Today’s climate of economic, social and political turmoil creates a rocky road for the futures of West Virginia University and the state of West Virginia, but, as WVU President Gordon Gee pointed out Tuesday (June 14) in the nation’s capitol, challenges create opportunities waiting to be seized.
Gee delivered the annual presidential message at the 38th WVU Alumni Luncheon on Capitol Hill, hosted at the National Press Club, to a crowd of about 300 that included Mountaineer alumni, friends and members of West Virginia’s congressional delegation including Sens. Joe Manchin and Shelley Moore Capito and Reps. David McKinley and Evan Jenkins.
The yearly event provides the University president a platform to address key issues relevant to WVU. It also raises money for Washington, D.C. area students.
As part of his address, Gee urged the gold-and-blue loyal to band together to strengthen three critical pillars of the University and the state: education, health care and broad-based prosperity.
To do this, he emphasized a dire need for unity in times of uncertainty.
“We cannot stop progress because the future is coming,” Gee said. “And it is approaching far faster than most of us imagined. One need only scan the latest headlines to understand that the pace of change is accelerating rapidly, exponentially, across the world.
“But challenges can create opportunities – if we have the courage to seize them. And seize them we must.”
In the face of these challenges, WVU earlier this year received a designation that only elite universities can claim. WVU was granted an R1, or highest research activity, classification by the Carnegie Classification of Institutions of Higher Learning. The ranking is shared by only 114 other universities, including the likes of Yale, Duke and Johns Hopkins, and authenticates WVU’s quality on the global stage, Gee said.
However, students, faculty, staff and supporters cannot stop there. Instead, they must focus on those pillars of education, healthcare and prosperity to elevate the University to even higher ground.
“(The three pillars) are inseparable,” Gee said. “They are essential. And they are what West Virginia University is uniquely empowered to generate.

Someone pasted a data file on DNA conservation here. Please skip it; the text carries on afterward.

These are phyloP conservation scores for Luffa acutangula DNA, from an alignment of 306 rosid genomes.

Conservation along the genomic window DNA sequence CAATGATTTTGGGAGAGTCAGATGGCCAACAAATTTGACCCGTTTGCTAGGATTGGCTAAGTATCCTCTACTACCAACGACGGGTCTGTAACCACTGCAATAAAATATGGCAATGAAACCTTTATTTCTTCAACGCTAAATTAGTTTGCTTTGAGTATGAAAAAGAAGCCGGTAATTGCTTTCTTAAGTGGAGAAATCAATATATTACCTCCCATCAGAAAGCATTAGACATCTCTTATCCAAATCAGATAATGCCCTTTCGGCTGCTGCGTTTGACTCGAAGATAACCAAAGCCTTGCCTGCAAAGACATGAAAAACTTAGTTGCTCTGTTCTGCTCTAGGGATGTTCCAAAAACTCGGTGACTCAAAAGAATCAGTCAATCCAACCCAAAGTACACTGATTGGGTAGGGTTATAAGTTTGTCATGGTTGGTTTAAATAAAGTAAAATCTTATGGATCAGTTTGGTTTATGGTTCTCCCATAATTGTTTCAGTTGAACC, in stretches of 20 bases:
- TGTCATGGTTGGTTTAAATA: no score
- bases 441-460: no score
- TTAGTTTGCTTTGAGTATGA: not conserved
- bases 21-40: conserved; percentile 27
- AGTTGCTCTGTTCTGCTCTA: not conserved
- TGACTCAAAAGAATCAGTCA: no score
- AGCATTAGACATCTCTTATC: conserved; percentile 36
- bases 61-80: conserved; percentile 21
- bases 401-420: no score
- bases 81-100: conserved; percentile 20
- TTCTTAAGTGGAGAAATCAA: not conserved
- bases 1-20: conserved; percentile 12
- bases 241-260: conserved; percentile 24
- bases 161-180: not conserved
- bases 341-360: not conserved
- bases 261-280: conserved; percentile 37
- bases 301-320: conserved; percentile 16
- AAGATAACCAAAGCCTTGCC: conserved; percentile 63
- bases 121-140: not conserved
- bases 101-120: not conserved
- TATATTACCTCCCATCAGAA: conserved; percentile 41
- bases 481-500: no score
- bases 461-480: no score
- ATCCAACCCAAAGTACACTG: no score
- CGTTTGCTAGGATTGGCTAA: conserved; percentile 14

“We will reinvent education for our young people, on our campuses, throughout our state and beyond. We will transform health care for our citizens. We will cultivate prosperity in our communities. And we will do it now because time is of the essence.”
On education, Gee said WVU has provided a doorway to the American dream for generations. He specifically mentioned journalism alumna Margie Mason, who recently won a Pulitzer Prize for her part in investigating slavery among seafood suppliers, as an example of WVU serving as a catalyst.
To continue opening doors for students like Mason, the University is plugging away at several initiatives that include the opening of the Beckley campus, continued emphasis on Extension programs such as Energy Express, and the ACCESS WVU Early College Program, which invites high school students into university-level study.
Reinventing education is not limited to just students. The University must also seek new ways to reward faculty and staff in order to retain and recruit the best teachers possible, Gee said.
On the health care front, Gee addressed West Virginia’s dubious distinction of being one of the top states for prescription drug abuse and heroin addiction. To combat those problems, WVU Medicine is devoting research, clinical care and outreach leaders, Gee said. The WVU Law Enforcement Naloxone Project provides law enforcement with training to administer naloxone, a drug that reverses the effects of overdose. In addition, WVU Medicine offers a telepsychiatry program that has served more than 6,000 patients in 2014 with addiction treatment.
Another deadly health threat in West Virginia is heart disease, Gee continued. The recruiting of world-class physicians, such as Dr. Vinay Badhwar, who will lead the new Heart and Vascular Institute, will help reverse the trend, he said.
WVU is pursuing broad-based prosperity through actions that will enhance the state’s lagging economy. Last summer, the University launched the Innovation Corporation, a new tool that will enable WVU to increase the amount of contract-based testing and evaluation for industry and government.
Gee also applauded the work of WVU’s recently formed transformation teams that analyze ways to bust bureaucracy and save money. Gee said these teams will identify at least $45 million in cost savings and revenue generation over the next five years.
Finally, in order to embrace reinvention, Gee said WVU must remain cognizant of what makes a university a great university – open and civic discourse.
“On campus, people come together to argue and rebut, to debate and debunk,” he said. “That is how we learn.
“A University’s role is not to make people comfortable; it is to make them think. Our responsibility is not to shield students from the harsh winds outside. It is to teach them how to weather strong disagreements. Any attempt to deny free speech protections to others is a threat to our own freedom.”
Some $23,000 in proceeds from Tuesday’s luncheon will be directed to the John F. and Lucy Nicholas Memorial Scholarship Fund benefiting Washington, D.C. area students attending WVU and the New Home for Mountaineers Alumni Center Fund. Beneficiaries include student internships at the Alumni Association, the Association’s Loyalty Permanent Endowment Fund, and the Mountaineer Athletic Club for student-athlete scholarships from the D.C.-area.
Sponsors of this year’s luncheon included Widmeyer Communications, Hamilton Insurance Agency, Integrated Direct Marketing, Asher Agency and Capital Caring.
A moment of reflection was also held for former Alumni Association President Steve Douglas, who passed away in May.
CONTACT: University Relations/News
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